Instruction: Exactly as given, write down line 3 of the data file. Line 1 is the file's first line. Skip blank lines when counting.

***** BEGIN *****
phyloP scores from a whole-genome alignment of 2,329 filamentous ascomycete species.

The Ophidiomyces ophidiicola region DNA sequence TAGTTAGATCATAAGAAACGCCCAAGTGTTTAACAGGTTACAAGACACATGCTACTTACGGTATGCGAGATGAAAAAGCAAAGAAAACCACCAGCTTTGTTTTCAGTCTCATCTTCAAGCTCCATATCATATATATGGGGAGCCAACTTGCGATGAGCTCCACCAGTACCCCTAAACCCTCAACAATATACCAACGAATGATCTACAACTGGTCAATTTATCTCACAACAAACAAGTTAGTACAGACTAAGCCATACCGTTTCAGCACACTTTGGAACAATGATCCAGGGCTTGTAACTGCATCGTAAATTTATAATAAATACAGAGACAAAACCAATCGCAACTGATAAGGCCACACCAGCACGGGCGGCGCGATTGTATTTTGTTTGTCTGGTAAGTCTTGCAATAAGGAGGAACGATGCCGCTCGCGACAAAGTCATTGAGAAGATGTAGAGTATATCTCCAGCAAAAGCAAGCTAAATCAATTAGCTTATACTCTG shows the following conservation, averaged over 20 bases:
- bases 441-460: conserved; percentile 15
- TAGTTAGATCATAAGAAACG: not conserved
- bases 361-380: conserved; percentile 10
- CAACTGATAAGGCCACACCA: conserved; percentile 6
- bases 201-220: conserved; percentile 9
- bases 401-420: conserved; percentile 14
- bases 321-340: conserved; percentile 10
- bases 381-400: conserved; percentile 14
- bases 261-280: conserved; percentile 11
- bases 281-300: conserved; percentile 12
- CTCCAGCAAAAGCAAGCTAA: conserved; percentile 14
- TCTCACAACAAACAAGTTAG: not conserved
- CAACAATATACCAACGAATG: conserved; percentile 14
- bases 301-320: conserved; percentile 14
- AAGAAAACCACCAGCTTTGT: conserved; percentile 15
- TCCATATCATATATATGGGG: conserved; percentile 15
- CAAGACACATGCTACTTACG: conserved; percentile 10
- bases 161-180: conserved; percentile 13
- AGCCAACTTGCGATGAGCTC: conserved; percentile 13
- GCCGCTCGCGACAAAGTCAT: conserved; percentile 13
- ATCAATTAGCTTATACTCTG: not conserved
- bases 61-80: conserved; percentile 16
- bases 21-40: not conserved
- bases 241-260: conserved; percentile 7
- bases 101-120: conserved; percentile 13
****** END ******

- bases 441-460: conserved; percentile 15